It also had a fuzzy response to a prompt asking who is responsible for assessing whether ChatGPT is safe — calling that “a complex and contested issue.” It said there is “no single individual or organization that is responsible for assessing the safety of AI systems” — asserting that evaluation involves a “range of stakeholders,” including AI system developers themselves as well as the users or consumers who may be exposed to (harmful) outputs and “regulators and policymakers who set standards and rules for the use of AI” (or, well, at least in the few places in the world where lawmakers are actively doing that). Which kinda sounds like a lot of buck passing, frankly.

Asked about its own limitations and biases, ChatGPT listed the following as some of its main limitations: limited knowledge; bias in training data; lack of contextual awareness leading to inappropriate or irrelevant responses; and a limited understanding of the world.

Summarizing both the (possible) benefits to humanity of increased use of AI, more generally, and (potential) drawbacks and downsides, it listed the following claimed benefits: improved efficiency and accuracy, increased productivity, enhanced decision-making and improved quality of life; while, for likely downsides, it suggested job displacement, ethical concerns, security risks and loss of privacy.

Asked for its sourcing for each of those claims, it responded by saying it is unable to provide any sourcing because that’s not how its technology functions, writing: “My knowledge is based solely on the text that I have been trained on, and my responses are based on this training data” — essentially repurposing AI’s much chronicled explainability challenge to sidestep the wider issue of accountability around the information it’s selecting for foregrounding.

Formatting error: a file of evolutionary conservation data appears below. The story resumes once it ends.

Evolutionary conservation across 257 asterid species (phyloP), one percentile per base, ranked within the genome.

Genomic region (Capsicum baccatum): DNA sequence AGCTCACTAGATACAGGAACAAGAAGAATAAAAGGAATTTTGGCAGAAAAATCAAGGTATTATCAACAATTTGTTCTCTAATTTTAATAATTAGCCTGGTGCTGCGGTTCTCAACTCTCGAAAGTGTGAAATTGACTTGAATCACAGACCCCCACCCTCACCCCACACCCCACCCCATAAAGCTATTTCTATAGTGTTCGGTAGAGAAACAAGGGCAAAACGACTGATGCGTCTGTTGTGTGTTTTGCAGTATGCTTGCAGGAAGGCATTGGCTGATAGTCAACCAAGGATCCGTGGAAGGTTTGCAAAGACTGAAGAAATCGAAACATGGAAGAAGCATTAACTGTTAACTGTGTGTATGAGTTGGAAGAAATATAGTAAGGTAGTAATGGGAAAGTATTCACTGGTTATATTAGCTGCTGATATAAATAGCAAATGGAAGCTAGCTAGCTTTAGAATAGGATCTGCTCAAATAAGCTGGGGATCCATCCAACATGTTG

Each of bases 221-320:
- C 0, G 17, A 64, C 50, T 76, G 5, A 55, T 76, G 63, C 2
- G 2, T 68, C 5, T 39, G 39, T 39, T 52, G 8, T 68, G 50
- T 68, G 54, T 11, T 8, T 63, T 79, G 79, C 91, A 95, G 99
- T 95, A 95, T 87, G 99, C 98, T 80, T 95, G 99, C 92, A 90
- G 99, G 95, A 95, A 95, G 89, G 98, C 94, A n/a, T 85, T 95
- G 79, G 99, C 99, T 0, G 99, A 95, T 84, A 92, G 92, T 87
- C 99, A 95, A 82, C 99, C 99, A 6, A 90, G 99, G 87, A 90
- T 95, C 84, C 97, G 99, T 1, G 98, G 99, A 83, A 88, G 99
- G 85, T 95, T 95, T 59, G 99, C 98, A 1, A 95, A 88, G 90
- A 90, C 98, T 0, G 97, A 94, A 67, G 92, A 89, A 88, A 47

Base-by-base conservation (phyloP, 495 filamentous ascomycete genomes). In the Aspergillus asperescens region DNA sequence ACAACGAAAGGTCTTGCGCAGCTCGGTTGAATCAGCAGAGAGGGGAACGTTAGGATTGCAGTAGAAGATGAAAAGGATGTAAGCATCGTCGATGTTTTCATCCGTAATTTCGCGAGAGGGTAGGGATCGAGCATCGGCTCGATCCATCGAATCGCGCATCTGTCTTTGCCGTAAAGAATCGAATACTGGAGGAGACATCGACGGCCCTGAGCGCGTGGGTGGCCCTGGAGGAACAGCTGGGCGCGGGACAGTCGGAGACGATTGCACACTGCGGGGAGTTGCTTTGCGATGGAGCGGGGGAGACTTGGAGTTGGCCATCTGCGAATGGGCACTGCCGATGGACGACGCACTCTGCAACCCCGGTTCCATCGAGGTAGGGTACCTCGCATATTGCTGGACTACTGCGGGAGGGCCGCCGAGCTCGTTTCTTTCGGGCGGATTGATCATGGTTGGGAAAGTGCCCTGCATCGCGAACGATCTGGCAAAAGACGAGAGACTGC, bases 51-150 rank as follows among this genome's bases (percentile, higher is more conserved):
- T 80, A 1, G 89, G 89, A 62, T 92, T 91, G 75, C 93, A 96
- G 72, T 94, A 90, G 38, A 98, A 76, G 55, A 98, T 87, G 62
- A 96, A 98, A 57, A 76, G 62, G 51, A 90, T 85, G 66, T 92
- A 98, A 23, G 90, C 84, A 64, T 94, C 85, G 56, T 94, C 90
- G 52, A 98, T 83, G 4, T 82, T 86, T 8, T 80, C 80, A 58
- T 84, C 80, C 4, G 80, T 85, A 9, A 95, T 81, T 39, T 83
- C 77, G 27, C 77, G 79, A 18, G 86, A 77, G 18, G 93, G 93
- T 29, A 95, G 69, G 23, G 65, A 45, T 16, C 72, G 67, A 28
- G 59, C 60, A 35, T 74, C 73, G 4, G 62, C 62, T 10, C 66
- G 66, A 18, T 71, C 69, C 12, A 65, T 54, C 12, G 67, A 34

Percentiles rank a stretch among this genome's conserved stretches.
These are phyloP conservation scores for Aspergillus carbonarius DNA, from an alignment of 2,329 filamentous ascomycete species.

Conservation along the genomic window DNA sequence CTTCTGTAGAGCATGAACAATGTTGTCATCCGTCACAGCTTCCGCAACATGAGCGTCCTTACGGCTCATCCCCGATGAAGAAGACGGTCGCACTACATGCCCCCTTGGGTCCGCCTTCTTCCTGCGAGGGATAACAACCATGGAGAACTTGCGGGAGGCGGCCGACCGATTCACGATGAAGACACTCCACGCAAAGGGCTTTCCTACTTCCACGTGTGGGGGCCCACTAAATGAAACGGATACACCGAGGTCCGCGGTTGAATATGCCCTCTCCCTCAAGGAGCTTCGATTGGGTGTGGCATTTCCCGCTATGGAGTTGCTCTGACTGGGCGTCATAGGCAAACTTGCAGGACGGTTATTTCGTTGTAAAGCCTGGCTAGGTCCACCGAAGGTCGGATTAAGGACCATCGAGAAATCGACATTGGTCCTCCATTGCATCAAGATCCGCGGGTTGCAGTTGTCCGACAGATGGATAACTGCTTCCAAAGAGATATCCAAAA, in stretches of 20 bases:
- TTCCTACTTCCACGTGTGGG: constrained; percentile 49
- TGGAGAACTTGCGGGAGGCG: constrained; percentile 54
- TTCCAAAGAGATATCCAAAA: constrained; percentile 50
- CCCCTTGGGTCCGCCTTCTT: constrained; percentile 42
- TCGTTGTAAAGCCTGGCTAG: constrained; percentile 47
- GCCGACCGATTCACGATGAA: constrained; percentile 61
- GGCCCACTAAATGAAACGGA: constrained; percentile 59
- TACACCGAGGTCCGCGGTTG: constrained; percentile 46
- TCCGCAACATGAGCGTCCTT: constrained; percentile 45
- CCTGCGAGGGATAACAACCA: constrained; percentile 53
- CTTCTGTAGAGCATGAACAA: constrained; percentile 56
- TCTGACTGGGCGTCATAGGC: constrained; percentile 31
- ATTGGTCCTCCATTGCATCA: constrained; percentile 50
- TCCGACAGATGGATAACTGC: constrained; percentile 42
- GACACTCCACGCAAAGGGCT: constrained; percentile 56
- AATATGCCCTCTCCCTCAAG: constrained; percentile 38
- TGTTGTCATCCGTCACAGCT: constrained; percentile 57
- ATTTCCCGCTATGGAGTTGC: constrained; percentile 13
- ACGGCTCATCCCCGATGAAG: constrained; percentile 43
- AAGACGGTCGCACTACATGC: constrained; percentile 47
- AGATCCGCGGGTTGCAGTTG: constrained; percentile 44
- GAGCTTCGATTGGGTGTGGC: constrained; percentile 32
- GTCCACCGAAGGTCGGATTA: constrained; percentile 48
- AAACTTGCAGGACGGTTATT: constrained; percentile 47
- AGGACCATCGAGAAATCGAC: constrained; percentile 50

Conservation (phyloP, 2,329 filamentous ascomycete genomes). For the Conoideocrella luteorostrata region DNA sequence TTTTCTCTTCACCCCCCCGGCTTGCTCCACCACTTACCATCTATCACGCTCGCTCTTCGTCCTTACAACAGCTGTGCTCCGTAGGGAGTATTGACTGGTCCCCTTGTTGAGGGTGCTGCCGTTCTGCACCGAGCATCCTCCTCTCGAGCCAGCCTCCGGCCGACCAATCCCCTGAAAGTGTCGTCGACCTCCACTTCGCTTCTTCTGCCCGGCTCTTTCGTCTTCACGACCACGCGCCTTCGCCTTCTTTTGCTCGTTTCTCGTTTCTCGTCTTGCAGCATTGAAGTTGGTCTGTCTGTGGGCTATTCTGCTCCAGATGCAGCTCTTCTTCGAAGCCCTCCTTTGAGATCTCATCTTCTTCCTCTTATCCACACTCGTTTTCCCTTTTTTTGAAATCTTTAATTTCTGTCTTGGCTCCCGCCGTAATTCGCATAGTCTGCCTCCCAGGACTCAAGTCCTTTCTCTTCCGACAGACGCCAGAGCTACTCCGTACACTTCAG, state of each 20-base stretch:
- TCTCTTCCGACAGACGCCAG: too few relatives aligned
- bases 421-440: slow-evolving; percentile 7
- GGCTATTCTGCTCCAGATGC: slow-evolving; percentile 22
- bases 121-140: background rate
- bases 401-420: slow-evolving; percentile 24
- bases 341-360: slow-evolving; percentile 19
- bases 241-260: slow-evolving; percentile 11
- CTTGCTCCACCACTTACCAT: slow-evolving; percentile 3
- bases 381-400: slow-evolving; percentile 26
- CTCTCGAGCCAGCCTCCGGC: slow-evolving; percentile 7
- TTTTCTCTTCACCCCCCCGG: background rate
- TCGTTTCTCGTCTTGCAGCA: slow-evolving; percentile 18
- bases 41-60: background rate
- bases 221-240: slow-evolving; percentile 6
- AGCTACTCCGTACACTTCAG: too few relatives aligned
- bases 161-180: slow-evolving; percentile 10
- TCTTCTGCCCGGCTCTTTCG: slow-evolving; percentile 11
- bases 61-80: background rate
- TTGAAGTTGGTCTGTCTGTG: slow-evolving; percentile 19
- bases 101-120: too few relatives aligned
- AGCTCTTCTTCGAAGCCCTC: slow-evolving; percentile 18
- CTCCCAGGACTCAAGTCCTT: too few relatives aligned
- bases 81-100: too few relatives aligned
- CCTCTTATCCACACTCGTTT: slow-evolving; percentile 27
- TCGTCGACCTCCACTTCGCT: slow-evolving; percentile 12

“The potential benefits and drawbacks of AI that I listed above are based on general knowledge and common understanding of the field of AI, as well as the text that I have been trained on,” it also said, further suggesting: “While I cannot provide specific sources for each of the claims that I made, this information is generally accepted as true within the field of AI and is supported by a wide range of research and evidence. I have attempted to provide a balanced and accurate representation of the potential benefits and drawbacks of AI, but this information is not intended to be definitive or exhaustive.”

“Balanced and accurate” but “not intended to be definitive or exhaustive” is an interesting needle to thread — especially as the line could almost be read as a description of the utility ChatGPT’s makers are shooting for, with a careful choice of wording that allows both for a lot to be left unsaid and the possibility that a less attentive reader might mistake automation’s indefatigable outputting capacity for omniscience (as if to imply that what humans make of AI is not AI’s problem).

We also wanted to ask ChatGPT about its training data but the bot was unable to go into much detail on that — offering this fairly broad-brush reply:

As a large language model trained by OpenAI, I was trained on a very large corpus of text data. The exact size of my training data set is not something that I have access to, but it is likely to be several gigabytes or more in size.

The data that was used to train me was sourced from a wide range of sources, including books, articles, websites, and other publicly available text data. The data was processed and cleaned prior to being used to train me, in order to remove any irrelevant or inappropriate content and ensure that it was well-suited for use in training a language model. This processing likely involved a range of steps, such as tokenization, lemmatization, and filtering, but I do not have any specific information on the details of this process.

Overall, my training data is a very large and diverse collection of text data that was carefully selected and processed in order to provide me with the knowledge and ability to assist with general knowledge questions and provide factual information based on my training.

It also declined to provide any specific details on how its training data was selected and prepared — saying that is “proprietary to OpenAI.”